Sometimes the apple ends up pretty close to the tree and sometimes the children of artists rebel and become accountants. This, however, is definitely an apple/tree situation.
The tree we refer to is David Pattillo, a bluesy/funky/rootsy rocker who lives with his wife, painter Dina Jordan and their son Owen Pattillo in a one-bedroom walkup in the East Village. A short hike away is his recording studio, Rivington 66, where he’s recorded four albums and two EP’s under the name ‘Strange Majik’.
David’s first band was a combo in a Florida High School with the unpromising moniker ‘On The Fritz’. “Florida was all classic rock – I heard a lot of Foreigner,” he recalls. “But my parents were into 70’s singer/ songwriters and Latin Jazz, Sinatra, Jobim and the ‘Hair’ soundtrack, among other things. ” An older sister turned him on to the Beatles, Bowie, the Sex Pistols and Talking Heads, but his musical epiphany came when he fell asleep at a screening of Led Zeppelin’s movie ‘The Song Remains The Same’. “I woke up in the middle of a Jimmy Page solo and I realized that I was meant to play the blues,” he says.
“Florida was great for the beach, but not for me,” states David. After heading north for college, where he played in a band that he describes as “four guys obsessed with the Beatles and Fellini,” he returned to his home base, bought a four-track recorder and “wrote about a hundred songs.”
He came to NYC in 1988 and had two job opportunities – recording studio assistant for $5 an hour or studio manager for $8. He went for the manager slot at Sanctuary Studio and moved on to Greene Street Recording, where he was offered the 2-10 shift. “I showed up my first day at 2 pm, and they said, oh no – you’re on at 2 am, ” he laughs. But it worked out well – despite his “transformation into a vampire”, he worked on Sonic Youth’s ‘Goo’, inherited John Popper’s old harps and had long philosophical discussions with Chuck D. of Public Enemy at 4 am.
A gig in the mailroom at Sterling Sound led a few steps up to Director of Operations and then as a producer in the DVD division, working on projects with Moby and the Beastie Boys, among others. Patillo began to work on his own projects as well – production deals with other artists, songwriting for hire, solo projects, bands, tours and eventually his most notable production in 2004 – his son, Owen.
“He had a tiny toy guitar that he used to bang on when he was three,” says David. “Although he was coming to my band rehearsals when he was 5, he wasn’t really interested in playing music when he was young. We spent a lot of time riding bikes and playing in Tompkins Square Park, but he became a big video gamer. Until the moment he picked up a guitar in 6th grade.”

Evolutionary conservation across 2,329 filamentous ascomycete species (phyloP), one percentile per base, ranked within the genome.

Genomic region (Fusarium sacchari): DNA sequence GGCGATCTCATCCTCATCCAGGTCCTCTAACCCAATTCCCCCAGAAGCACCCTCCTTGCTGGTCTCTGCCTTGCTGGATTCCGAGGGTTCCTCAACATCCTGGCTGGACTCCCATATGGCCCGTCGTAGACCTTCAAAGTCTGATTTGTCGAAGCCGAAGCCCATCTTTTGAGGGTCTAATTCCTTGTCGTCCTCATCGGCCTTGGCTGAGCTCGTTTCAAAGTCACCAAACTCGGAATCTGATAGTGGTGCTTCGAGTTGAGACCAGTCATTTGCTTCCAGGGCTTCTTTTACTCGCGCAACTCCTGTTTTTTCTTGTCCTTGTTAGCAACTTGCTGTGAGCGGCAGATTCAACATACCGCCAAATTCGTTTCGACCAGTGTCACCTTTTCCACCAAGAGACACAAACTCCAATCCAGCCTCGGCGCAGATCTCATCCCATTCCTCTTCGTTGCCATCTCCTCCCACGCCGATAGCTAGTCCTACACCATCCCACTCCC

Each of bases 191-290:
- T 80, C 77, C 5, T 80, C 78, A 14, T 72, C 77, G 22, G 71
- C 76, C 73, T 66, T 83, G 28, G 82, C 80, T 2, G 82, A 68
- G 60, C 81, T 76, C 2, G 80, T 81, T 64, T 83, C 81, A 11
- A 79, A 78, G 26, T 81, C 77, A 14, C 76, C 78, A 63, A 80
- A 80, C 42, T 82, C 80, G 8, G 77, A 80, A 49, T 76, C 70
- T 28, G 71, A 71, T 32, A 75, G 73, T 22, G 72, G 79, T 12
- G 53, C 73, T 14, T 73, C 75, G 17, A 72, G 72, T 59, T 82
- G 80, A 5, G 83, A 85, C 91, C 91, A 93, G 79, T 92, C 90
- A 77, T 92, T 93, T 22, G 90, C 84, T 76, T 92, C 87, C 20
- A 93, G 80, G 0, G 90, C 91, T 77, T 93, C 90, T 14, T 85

“My first music class was at the Earth School,” Owen recalls. ” I wanted to play drums but the teacher put me in the guitar section. I remember the moment I picked up that guitar.” He continues, ” In the 7th grade I was in the school band and in 9th I put together my first group, ‘The Employees’ .”
They jammed every day during lunch in the music room, playing “Stones covers, Wild Thing, LA Woman,” a playlist that must have made his dad smile. In 10th grade, he began writing songs and ‘The Employees’ morphed into ‘Dirty Circuit’. “It felt good playing originals,” Owen admits. “It came from within.”
Owen, having learned bass, drums and a bit of the keyboard (“the keys are still a mystery to me,” he admits), began playing with his dad, giving them simultaneously a bonding experience and a creative outlet during the pandemic.
“The lockdown has been tough on him,” says David, “but he’s got massive potential.” They made the most of their free time – jamming in the studio, the duo produced the seeds of a few Strange Majik tunes and Owen “played all over the new record.” Not only are there drum and bass credits for Owen everywhere on the upcoming Majik disc, but he also engaged his dad to produce his own six tune EP, playing all the instruments himself, under the new name nonequator.
17-year-old Owen describes the project as “90’s inspired art grunge,” which makes perfect sense for these days. “A lot of the 90’s music was about anger,” explains David. “The kids felt that they had no future, it was very nihilistic.” It’s not hard to see why teens in the middle of a pandemic would relate. Owen further notes that, ” I like the innovation and the passion of 90’s music. Passion is lacking in music now. There is no uniqueness.”
David refers to his own music as “soul inspired rock and roll .” After spending many years spent playing a regular gig at Belle Reve (where he entertained audiences that included Jakob Dylan, Elon Musk and Kim/Kanye), touring Europe, producing the sound for the popular PBS series ‘Live at the Artists Den’ ( Robert Plant, Norah Jones, Sheryl Crow, etc) and writing whenever he could, he’s hoping to pick up where he left off at the lockdown. “There was a lot of buzz pre-covid,” he laments. “We have to build that momentum again.”
They will both be headed in the right direction as Owen prepares to release his ‘nonequator’ EP after graduating Beacon High with honors and before entering Brooklyn College. David will drop ‘Strange Majik and the Righteous Wrongs’ while doing regular gigs at the new Canary Club on Broome St., Pony Boy in Brooklyn and Marshall Stack on Rivington.
Wife and mom Dina Jordan, who has had a front-row seat to this family talent show, sums up her feelings about the pair. “I’m so happy Owen has inherited David’s musical talent. The hours they’ve spent together rehearsing have created a special father and son bond shared by few. David has given Owen a gift that will last all his life. I’m so proud of Owen’s focus and hard work to hone and broaden his talent. And best of all, I love dancing to the music they create together!”
instagram: @strangemajik and @nonequator
Ex-Brit turned Manhattan resident since 2008.